Logging on Forney Creek

There was a saw mill at the mouth of Forney Creek also a small saw mill at poplar flat on bear creek. Also a church, school, and a commissary or a grocery store. One of the owners of the grocery store was John Monteith. According to Toby Clark his father a logger on Forney Creek in the early 1900's there was several lumber companies operating on Forney. Norman Clark did contract work for the Norwood Lumber Company from 1916 until land acquisition for the Park began in 1926.

By 1930 logging had almost stopped in the area because of the Park. According to Clark more than 1500 people lived on Forney Creek during the logging boom. The loggers lived in camps near where they were logging. A railroad spur went to the camps to bring the logs back to the sawmill. Usually loggers only went to town once a week. Usually one man and his wife looked after the logging camp. The wife cooked the meals. The husband sometime called (lobbylog) done most outside chores. He fed the animal's mended harnesses, repaired tools, and file saws. Wages for a six day 10 to 12 hours a day, about 10 to 20 cents an hour.

Men road small wood burning trains called Shay and Dinky to the logging camps, these were narrow gage tracts. From the mouth of Forney Southern R-R went to Fontana and Bryson City.

Large poplars five to six feet through, wild cherry, almost that large and chestnuts five to six feet through, balsam was about small about four feet. All cutting was done by axe or cross cut saw which was often called a "misery whip". Most of the logs were dragged out by teams of oxen. Men that worked the oxen were called "bullwhackers". Logs were pulled by oxen down to the trails, and then horses pulled the logs to the railroad landing. Teamsters drove the horses and a man called "grab jack" would work behind with a peavey to keep the logs from getting stuck. On steep grade the logs would sometimes go by the horses this was prevented with a "J-Grab" so as the log would go by, the teamsters would pull the horse to one side in a "J-Hole". The "J-Grab" would unhook to let the logs go by so not to drag the horse down the mountain.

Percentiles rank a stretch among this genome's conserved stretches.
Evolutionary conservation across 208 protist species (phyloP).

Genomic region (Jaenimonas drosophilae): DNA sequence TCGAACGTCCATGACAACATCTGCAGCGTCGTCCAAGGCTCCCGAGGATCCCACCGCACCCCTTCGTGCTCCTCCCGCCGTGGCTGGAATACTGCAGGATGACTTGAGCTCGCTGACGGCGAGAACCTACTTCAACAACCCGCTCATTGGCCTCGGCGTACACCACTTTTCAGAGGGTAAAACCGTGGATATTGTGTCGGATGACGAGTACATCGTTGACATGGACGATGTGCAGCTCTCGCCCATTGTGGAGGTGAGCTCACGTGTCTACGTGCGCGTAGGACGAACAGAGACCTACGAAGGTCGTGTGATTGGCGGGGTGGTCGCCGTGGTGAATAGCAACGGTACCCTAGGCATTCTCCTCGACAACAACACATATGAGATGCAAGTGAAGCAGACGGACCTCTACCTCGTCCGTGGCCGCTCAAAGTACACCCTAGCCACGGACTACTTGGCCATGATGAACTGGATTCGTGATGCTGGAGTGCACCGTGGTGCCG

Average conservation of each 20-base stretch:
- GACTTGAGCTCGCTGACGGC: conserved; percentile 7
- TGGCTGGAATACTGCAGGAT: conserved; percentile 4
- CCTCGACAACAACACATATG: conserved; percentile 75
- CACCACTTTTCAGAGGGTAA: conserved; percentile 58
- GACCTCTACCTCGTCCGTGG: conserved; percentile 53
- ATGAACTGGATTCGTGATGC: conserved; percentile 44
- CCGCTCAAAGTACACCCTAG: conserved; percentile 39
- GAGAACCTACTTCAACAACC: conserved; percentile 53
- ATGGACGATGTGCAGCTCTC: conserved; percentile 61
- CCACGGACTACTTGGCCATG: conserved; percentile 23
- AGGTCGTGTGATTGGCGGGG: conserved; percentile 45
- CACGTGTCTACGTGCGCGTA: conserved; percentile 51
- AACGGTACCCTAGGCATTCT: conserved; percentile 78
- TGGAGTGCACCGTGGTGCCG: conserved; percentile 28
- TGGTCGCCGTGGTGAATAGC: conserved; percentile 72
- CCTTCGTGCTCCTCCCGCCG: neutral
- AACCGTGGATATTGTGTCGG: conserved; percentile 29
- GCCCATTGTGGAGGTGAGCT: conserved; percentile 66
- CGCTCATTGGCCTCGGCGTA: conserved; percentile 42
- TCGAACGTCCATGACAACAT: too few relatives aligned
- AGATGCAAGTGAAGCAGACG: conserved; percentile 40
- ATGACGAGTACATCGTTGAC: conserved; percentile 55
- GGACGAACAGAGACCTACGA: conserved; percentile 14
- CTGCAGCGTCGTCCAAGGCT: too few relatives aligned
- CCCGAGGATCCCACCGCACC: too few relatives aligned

Most of the timber cut on Forney was Balsam. It was in big demand during World War I years. It has been said that Norwood Lumber built a dance hall at Andrews Ball for the loggers. Clark said he spent many a Saturday night up there. Clark said the blight hit the Chestnut trees in the 1920's.

Letter from Toby Clark
Interviews with Kelly Cole, Vernie Cole, Kenneth Monteith, and Cecil Monteith
David Monteith